Just how important is Quality in QFD?

Prior to the spread across the world of QFD concepts, there were two main concepts used in the world of quality assurance: conformance quality and design quality. In the early years of quality assurance, it was manufacturing quality (conformance quality) that received the most attention. The reason for this was that variation occurred in manufacturing quality, not in design quality. In other words, the earliest forms of quality assurance were intended to ensure that the products being produced conformed to design quality with as little variation as possible, and that is why so much attention was paid to manufacturing quality.

Thanks to these activities, businesses learned how to manufacture products that conformed to design standards with very low variation. It goes without saying that the use of statistical and other methodologies contributed greatly to this success. Once businesses were able to produce according to design quality, however, they quickly realized that unless the design quality itself was also of a very high standard, their products would not sell. That was the point where they realized the importance of planning quality, which comes one step ahead of design quality in the process of product design. After giving some thought to the things that affect planning quality, the concept of required quality was born.

In other words, the required quality was defined as the level of quality required by the market, and planning quality was based on the extent to which quality was required and expected in the market. Design quality was then based on planning quality, and conformance quality was heightened by manufacturing products to conform exactly to design quality. Thus, conformance quality was no longer a matter conforming to design quality; it also came to represent conformity with market requirements. Let us look at the ball-point pen as an example. In order to manufacture a pen, the length and diameter of the pen shaft must be established. Let us suppose that these two dimensions are fixed at 140 mm and 8 mm, respectively. Since these two parameters comprise design quality, there will be no variation from them in the manufacturing process. The pens will be manufactured to these dimensions using an injection molding machine. There will be some slight variation in the actual size of the manufactured pens since no matter how good precision machinery is, there will still be some variation. The concept of conformance quality, however, is based on how closely the actual dimensions of the manufactured product match those specified by design quality. Japanese manufacturers have learned to achieve very high levels of conformance quality. Even when there is some variation, it is always within the range of tolerance permitted by the applicable manufacturing standards. There still remains, however, the question of why the dimensions were originally fixed at a 140 mm length and 8 mm diameter. What was the basis for determining that size?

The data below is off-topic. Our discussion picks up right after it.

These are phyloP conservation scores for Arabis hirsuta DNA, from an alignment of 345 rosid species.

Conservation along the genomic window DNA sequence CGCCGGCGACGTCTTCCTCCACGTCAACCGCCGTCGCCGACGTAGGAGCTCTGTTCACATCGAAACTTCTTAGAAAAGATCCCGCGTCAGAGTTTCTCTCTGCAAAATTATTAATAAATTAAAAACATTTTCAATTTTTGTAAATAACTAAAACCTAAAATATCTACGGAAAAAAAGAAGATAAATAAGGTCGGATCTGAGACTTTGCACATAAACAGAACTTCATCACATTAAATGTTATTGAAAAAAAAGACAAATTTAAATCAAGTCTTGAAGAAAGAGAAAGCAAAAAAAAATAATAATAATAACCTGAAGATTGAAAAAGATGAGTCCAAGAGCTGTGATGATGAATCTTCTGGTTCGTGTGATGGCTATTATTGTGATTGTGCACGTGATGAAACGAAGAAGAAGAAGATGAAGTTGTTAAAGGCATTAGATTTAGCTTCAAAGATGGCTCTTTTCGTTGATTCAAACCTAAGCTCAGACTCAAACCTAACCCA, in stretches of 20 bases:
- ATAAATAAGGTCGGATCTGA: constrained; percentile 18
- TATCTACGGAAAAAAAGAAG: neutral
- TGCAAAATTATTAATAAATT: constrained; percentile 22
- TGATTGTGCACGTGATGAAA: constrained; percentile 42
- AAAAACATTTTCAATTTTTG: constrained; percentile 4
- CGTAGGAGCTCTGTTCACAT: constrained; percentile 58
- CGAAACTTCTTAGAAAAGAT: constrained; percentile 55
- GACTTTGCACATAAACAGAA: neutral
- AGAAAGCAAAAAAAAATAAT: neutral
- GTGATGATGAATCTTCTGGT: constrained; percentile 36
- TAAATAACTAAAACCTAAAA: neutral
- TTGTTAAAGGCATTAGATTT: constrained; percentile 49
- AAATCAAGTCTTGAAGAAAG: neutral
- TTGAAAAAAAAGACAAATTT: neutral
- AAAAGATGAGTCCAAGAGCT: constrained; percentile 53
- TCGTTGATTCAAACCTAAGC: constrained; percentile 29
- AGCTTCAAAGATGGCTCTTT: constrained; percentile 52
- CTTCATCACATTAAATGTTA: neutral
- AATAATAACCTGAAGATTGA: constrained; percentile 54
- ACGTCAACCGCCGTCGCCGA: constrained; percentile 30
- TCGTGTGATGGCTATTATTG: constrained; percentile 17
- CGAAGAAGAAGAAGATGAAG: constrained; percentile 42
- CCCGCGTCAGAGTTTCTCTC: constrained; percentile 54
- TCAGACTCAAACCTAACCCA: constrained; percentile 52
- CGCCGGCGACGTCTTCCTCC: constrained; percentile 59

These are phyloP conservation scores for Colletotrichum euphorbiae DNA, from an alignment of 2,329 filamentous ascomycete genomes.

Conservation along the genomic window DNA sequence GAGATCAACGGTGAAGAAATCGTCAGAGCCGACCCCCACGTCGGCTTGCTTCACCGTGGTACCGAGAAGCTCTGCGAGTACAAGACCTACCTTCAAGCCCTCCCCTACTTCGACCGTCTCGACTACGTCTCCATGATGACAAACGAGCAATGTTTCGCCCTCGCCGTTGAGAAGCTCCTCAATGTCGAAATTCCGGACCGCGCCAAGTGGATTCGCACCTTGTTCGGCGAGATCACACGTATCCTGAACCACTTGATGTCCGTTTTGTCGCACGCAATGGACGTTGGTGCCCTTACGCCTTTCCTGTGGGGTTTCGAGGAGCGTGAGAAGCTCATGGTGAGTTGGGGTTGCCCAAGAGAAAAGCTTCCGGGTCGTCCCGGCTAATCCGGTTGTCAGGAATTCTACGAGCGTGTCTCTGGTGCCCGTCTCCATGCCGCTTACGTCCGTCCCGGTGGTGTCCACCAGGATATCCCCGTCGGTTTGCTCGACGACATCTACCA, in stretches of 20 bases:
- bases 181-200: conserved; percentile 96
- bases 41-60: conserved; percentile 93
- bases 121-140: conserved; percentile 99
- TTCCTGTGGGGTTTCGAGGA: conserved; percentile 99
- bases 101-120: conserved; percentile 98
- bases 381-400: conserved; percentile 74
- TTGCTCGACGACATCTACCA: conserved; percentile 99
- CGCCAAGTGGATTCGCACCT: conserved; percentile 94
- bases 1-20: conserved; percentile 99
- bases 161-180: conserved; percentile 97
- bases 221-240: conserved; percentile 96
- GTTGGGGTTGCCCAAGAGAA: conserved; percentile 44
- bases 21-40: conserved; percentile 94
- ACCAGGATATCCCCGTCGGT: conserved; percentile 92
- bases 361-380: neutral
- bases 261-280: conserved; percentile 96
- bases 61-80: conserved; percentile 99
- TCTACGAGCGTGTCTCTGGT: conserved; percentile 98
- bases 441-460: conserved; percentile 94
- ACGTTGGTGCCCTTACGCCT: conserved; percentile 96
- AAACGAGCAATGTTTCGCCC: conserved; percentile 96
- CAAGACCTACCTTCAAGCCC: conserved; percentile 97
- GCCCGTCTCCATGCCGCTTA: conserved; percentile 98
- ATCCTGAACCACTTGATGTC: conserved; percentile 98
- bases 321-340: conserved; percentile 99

Steps in Quality Assurance
Manufacturing, Design, and Required Quality

The length and diameter of the shaft of a ball-point pen are predicated on hidden requirements held by the customer when he purchases a pen, such as “easy to hold” and “can write for long periods of time without fatigue,” and the closer a product meets these requirements, the better it will sell. Customers might also have other reasons for choosing a particular product, such as “vivid colors,” “attractive shape,” or “interesting design.” It might not be possible to meet all of these requirements in a single product, but most successful products are designed to meet as many of these requirements as possible or sometimes are designed to be differentiated from the competition by fulfilling a particular requirement.

QFD activities begin with the determination of required quality, which is based on the needs of the market, and then continues through the stages of determining planning quality based on required quality, determining design quality that satisfies the requirements of planning quality, and manufacturing a product that conforms to the conditions specified by design quality. There are other considerations, as well, that some will say ought to be included in this flow of activities, such as end-of-life quality. In fact, the quality assurance from a selection of raw materials to end-of-life quality is fast becoming the standard.

Quality Cycles as Use Value Potential

Note: The lines that point toward the center of and circulate through the Sun represent the processes in which energy consumption and the disposal of non-recyclable materials occur on the Earth. The lines which circulate to the outside of the bold line are “positive” quality cycles and those which circulate to the inside are “negative” quality cycles.

Leave a Reply

Your email address will not be published. Required fields are marked *